A correct boat maintenance is a owner's responsibility and a debonding of a matrix is a slow process that if a boat is correctly maintained will not lead to a sudden catastrophic accident (plenty of time to repair it before that). You talk about the First 40.7 as if you were talking about a new boat. Most of them as between 18 and 13 years old and over that period the keel integrity and the matrix bonding should have been checked many times and repaired if needed.

We are talking about a dual purpose boat, a cruiser racer, built light to win races and a boat that needs more frequent inspections and more maintenance then a heavier type of boat. That is not a defect, it comes with the territory and his expected on this type of boat.

If it was a pure race boat then even more frequent inspections and more maintenance would be expected. This has nothing to do with the offshore seaworthiness of any of those types of boats, providing that they are in a seaworthy condition and that means in an adequately state of maintenance.
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Old 12-05-2015, 08:09   #250
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Re: Cheeki Rafiki loss report

Quote:
Originally Posted by Polux View Post
This statement:

"Kneejerk reactions and online comment can ruin any chance of an open discussion about possible causes and frequently only serve to drive the issue underground as those in the firing line, such as builders and designers, engage in damage limitation."

regarding the negative effect of forum discussions with wild assumptions and false "facts" (like all the nonexistent "facts" that some erroneously had stated the report had said) is not an assumption of mine but from a well known and respected journalist. Is he a straw man? He was the one that wrote a very critic article regarding keels liability To my opinion he is right regarding the typical forum discussion and this one is a good example of a typical one.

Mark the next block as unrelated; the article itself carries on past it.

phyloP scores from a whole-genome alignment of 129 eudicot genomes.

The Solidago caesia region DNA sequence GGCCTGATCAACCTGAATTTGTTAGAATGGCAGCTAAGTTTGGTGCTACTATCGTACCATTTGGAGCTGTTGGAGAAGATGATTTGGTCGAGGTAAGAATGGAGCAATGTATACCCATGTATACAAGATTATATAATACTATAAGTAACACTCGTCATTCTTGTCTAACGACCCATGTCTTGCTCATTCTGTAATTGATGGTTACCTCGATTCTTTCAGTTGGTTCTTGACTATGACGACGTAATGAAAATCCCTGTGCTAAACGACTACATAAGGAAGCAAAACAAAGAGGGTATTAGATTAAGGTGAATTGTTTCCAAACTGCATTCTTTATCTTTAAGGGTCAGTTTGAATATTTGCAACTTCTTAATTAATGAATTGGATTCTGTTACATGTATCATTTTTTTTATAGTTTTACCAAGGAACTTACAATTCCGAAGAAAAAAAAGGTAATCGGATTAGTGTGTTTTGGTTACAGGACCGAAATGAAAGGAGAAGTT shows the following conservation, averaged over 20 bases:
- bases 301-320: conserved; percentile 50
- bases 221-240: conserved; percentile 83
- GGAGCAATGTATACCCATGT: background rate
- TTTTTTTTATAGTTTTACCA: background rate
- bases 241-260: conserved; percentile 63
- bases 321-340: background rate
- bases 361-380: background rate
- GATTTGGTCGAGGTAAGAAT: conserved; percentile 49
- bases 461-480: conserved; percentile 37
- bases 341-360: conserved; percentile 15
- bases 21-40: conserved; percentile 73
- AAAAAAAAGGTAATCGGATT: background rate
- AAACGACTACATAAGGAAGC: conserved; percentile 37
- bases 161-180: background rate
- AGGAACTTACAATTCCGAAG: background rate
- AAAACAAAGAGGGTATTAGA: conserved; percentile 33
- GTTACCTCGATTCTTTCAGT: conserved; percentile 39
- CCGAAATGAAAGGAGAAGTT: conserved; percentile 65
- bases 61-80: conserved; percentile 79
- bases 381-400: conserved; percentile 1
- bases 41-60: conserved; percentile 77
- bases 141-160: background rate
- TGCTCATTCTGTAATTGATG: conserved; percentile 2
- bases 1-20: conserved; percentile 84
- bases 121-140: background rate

It is extraordinary that you insist on this. Yes the MAIB does not consider that there is a boat defect on the report, legally it has not but even so you state without doubt that the boat has a defective design and building



What the well do you mean "the numbers may be low but this is almost always the case"?

Five boats were inspected, 4 that we know that had been grounded and one that we don't know if it that was chosen randomly or because it was for repairing due to signs of a matrix forward detachement (that could have happen for a number of reasons). One that was not grounded over 800 boats and you conclude "this is almost always the case" regarding matrix detachment. You can only be kidding.

What we know is that they had some anecdotal non confirmed information that other boats had signs of matrix detachement. We don't know how many boats out of the 800 and if those boats suffered groundings or not.

But we now that contrary to what happened on the lost keel of the Bavaria Match 42 there was not a considerable number of owners that come to internet stating that they had found on their boats signs of problems on the keel attachment related with the fragility that lead to that accident.

The number of First 40.7 built is 10 times superior to the ones of the Bavaria Match 42 and even so I don't know of a single owner complaining about that, at least on internet, as it was the case with the Bavaria.